Kids and the Internet
I wasn't planning to make this Jonah Goldberg day here at the blog, but he and Nick Schulz have a piece in National Review this week so strange that I just have to wonder what they were thinking. The problem they're addressing is the prevalence of porn on the internet, and they concede right off that government regulation ought to be avoided ("There’s something to be said for keeping the Internet out of the hands of progressive planners"). Instead they offer this:
Here is one proposal. Right now, there are many “top-level domains” — .com, .org, .biz, .gov, .edu., etc. We propose the creation of a .kids domain that would be strictly reserved for material appropriate for minors 18 years and under. Most sites would probably be able to mirror themselves on a .kids domain with little to no extra effort. Most corporations, schools, and other organizations have perfectly harmless material that kids and teens can view without causing their parents to stay up at night. The sites of the Smithsonian, McDonald’s, Disney, PBS, and countless other institutions are already perfectly safe for minors. Other websites would need a little tweaking, but not much. Only a relative handful of them — porn, dating services, adult-themed chat rooms, R-rated movie sites, et al. — would be explicitly barred from the .kids domain. The others would simply have to tone down or pare down their offerings.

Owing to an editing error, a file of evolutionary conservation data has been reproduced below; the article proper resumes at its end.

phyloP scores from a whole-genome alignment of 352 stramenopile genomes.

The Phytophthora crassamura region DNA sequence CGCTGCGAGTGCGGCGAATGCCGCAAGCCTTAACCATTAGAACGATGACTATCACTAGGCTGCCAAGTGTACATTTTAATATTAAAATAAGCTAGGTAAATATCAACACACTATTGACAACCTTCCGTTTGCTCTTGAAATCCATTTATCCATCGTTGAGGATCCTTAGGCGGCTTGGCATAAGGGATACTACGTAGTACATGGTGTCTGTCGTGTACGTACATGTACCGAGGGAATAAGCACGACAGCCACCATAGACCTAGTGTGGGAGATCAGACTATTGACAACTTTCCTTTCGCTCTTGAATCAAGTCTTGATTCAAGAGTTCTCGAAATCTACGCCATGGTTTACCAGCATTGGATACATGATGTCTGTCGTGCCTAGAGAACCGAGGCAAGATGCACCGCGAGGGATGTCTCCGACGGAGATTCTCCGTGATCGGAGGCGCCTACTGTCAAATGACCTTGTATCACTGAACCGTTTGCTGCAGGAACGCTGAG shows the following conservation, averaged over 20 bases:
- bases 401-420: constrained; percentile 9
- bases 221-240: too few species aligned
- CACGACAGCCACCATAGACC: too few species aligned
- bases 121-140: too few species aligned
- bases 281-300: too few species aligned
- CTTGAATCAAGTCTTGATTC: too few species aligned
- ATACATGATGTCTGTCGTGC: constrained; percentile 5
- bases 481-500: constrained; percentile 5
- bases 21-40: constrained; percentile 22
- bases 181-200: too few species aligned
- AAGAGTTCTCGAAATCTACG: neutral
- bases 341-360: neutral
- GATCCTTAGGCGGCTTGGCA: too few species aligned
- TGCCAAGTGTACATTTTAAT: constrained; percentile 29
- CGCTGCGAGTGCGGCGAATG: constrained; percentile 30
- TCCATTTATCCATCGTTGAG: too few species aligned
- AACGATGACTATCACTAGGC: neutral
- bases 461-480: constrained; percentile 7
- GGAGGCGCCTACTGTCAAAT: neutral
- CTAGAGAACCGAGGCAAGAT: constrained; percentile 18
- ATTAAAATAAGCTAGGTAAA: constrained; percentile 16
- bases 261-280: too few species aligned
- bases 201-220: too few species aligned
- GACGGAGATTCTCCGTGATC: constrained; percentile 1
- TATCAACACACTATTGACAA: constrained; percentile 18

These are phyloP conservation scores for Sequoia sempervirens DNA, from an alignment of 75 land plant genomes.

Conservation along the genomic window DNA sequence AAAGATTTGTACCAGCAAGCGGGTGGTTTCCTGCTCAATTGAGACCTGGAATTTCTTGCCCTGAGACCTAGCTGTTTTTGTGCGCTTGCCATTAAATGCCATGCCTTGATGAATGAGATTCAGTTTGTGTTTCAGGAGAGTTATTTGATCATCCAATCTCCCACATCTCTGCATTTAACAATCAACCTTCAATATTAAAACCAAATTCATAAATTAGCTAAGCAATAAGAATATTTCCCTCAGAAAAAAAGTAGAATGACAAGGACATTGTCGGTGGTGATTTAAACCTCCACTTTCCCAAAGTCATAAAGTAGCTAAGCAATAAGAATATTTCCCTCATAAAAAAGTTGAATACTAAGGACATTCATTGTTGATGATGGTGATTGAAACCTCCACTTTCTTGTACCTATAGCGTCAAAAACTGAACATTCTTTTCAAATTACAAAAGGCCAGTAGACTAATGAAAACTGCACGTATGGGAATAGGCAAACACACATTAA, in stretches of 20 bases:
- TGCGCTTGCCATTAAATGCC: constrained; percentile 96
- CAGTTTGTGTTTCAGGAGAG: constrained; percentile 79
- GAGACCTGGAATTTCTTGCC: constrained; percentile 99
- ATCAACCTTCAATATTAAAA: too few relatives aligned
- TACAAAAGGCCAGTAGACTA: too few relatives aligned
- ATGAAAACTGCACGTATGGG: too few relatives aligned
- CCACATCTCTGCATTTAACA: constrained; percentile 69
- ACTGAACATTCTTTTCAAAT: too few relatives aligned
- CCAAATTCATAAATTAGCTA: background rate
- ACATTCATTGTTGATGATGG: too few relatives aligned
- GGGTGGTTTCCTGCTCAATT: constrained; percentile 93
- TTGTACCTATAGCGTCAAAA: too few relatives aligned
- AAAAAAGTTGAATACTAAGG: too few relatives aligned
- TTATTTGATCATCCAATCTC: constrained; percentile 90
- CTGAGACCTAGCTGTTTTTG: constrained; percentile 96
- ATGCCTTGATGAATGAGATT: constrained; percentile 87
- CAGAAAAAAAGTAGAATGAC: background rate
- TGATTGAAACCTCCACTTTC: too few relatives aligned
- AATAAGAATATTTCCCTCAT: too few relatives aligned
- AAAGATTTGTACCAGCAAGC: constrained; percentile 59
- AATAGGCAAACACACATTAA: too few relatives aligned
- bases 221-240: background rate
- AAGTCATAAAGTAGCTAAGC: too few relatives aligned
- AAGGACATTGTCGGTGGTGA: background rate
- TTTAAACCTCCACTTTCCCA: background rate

....Merely creating a new domain wouldn’t create a neighborhood or safe zone for kids. But it would give the private sector the wherewithal to help parents, without handing jurisdiction of content over to the government or requiring parents to rely on notoriously unreliable filters. Programming a browser to recognize only a .kids address would be simple. Devices and software could be designed to make it impossible for kids to wander into bad neighborhoods.
Never has the danger of the passive voice been so thoroughly demonstrated. Who, exactly, would decide what is and isn't acceptable for this domain? Not the federal government, they say, but who then? The private sector? Which part of it? Some souped up international version of the MPAA? The United Nations? And what would they allow? "Heather Has Two Mommies"? Not if the Boy Scouts were in charge. Palestinian textbooks about the Israeli occupation of the West Bank? Not if the ADL gets a vote. Taliban cartoon primers for young girls about their proper role in an Islamic household? Not if NOW has anything to say about it.
I don't even object to this idea. I just don't see how you could make it work on an open, global network like the internet. Surely if you're going to spend 2,000 words on a topic like this, you're obligated to at least mention the single biggest obstacle in its way?